EnvironmentThe Northern Westchester Examiner

Examiner+ Excerpt: Old Yorktown Car Dealership Site to House State’s Largest Electric School Bus Company

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The Blue Bird electric school bus built by Bird Bus.

This is a partial excerpt of a piece published first in our Examiner+ email newsletter. 

The state’s largest electric school bus company will be moving to the abandoned site of a former Yorktown car dealership to provide new buses, maintenance and charging for districts and to convert gas-powered vehicles to electric.

Bird Bus is expected to be fully operational by the end of the year at 3805 Crompond Rd., the same location that has been empty for more than five years since a Kia dealership left the property. Robert Reichenbach, president of the Plainview, N.Y.-based Bird Bus, said the service portion of the facility will likely be operational by November.

There are currently about 20 of the company’s electric school buses – which it calls Blue Bird – on the road in its territory of operation, which comprises Long Island, New York City and Westchester, Reichenbach said. That number is expected to steadily rise in the coming years. New York State has mandated that all new school bus purchases by districts must be for electric vehicles by July 1, 2027. All school buses in use in the state must be electric by 2035.

Later this month, Bird Bus will deliver Croton-Harmon its first full-size electric bus, the first Westchester district with one of its busses in its fleet and a second vehicle by next spring, Reichenbach said.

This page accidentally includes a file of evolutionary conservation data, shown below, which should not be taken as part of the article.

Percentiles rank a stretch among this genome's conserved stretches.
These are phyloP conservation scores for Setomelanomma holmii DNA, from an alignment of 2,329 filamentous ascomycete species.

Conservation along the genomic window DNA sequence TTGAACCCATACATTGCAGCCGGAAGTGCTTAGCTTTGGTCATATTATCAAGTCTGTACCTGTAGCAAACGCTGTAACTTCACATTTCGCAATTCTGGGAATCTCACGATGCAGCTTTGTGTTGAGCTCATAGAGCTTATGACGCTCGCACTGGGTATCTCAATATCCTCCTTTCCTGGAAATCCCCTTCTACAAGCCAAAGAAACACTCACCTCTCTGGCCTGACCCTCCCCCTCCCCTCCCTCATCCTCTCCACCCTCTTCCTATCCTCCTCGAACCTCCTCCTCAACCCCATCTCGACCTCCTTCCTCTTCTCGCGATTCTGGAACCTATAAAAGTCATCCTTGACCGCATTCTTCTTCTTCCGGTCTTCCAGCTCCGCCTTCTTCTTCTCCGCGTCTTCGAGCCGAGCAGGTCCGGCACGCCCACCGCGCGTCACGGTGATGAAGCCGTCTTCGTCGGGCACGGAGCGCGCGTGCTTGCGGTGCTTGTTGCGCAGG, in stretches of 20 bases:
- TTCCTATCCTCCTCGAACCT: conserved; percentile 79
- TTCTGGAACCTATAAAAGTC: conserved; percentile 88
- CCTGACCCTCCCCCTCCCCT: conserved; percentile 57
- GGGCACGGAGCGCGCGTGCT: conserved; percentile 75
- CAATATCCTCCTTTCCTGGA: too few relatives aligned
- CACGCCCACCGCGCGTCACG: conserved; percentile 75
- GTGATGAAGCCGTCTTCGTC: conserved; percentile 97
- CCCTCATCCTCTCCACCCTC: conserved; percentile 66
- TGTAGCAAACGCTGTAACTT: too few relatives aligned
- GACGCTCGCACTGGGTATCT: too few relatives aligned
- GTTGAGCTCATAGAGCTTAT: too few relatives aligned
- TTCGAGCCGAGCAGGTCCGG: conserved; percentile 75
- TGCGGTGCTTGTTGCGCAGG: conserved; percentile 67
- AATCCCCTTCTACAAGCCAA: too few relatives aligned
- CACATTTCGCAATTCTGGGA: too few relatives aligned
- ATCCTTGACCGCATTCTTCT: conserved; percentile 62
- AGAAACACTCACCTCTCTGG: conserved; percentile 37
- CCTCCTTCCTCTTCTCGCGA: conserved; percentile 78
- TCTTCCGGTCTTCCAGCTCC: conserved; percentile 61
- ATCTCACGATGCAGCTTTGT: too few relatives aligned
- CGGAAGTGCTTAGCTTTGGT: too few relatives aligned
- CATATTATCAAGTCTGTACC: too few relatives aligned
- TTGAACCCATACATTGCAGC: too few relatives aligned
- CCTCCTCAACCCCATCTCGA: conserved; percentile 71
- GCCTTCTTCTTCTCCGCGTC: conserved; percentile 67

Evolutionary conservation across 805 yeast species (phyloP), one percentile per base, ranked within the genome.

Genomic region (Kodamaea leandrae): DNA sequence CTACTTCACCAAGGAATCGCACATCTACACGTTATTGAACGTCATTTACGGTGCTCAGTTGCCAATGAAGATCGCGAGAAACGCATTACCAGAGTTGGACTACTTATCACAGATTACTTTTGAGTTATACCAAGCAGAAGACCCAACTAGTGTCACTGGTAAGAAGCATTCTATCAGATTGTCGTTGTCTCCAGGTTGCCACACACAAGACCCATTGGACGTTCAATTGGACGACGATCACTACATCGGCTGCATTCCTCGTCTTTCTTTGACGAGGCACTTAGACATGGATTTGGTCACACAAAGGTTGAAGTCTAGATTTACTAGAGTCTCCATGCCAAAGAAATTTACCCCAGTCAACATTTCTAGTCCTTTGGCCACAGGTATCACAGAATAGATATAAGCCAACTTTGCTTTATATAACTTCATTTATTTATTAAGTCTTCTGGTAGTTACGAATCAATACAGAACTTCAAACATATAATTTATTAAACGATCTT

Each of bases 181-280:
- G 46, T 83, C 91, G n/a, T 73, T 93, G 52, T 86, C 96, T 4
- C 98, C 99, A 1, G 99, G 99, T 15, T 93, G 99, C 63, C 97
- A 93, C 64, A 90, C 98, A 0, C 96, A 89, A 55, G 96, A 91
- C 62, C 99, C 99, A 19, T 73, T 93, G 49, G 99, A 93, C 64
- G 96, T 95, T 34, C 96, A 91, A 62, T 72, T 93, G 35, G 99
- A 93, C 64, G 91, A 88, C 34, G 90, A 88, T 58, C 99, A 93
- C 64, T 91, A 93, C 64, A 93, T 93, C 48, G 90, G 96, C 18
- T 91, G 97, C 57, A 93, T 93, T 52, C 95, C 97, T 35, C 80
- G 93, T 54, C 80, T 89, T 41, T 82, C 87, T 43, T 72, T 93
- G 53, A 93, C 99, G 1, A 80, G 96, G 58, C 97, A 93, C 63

He said the company is going to have the only facility to service school districts’ electric vehicles in the county.

“Moving up to Westchester provides a great opportunity for us to work with the towns, to work with the local school districts and convert all school buses on the road to 100 percent electric,” Reichenbach said.

Taking current gas-powered buses and turning them into electric vehicles will be beneficial to districts and private bus operators who are faced with having to start changing over their fleets in the coming years. Reichenbach said currently a new full-size electric school bus costs about $400,000 to $420,000, but a conversion would be roughly half that cost with a state grant.

He expects the company’s capability to convert buses from gas to electric to start by the end of 2023.

In preparation for the move, the current 16,000-square-foot former car dealership building is being rehabilitated. It will contain five bays and room to store up to 10 buses inside, Reichenbach said. Construction crews are raising the roof by 10 feet to accommodate the height of the buses.

The nearly three-acre property would also be able to hold 55 to 57 buses outside.

For Yorktown, rehabilitating the decaying structure, prominently seen on the busy Route 202 corridor, is a priority, Supervisor Matt Slater said.

“We’re doing everything…”

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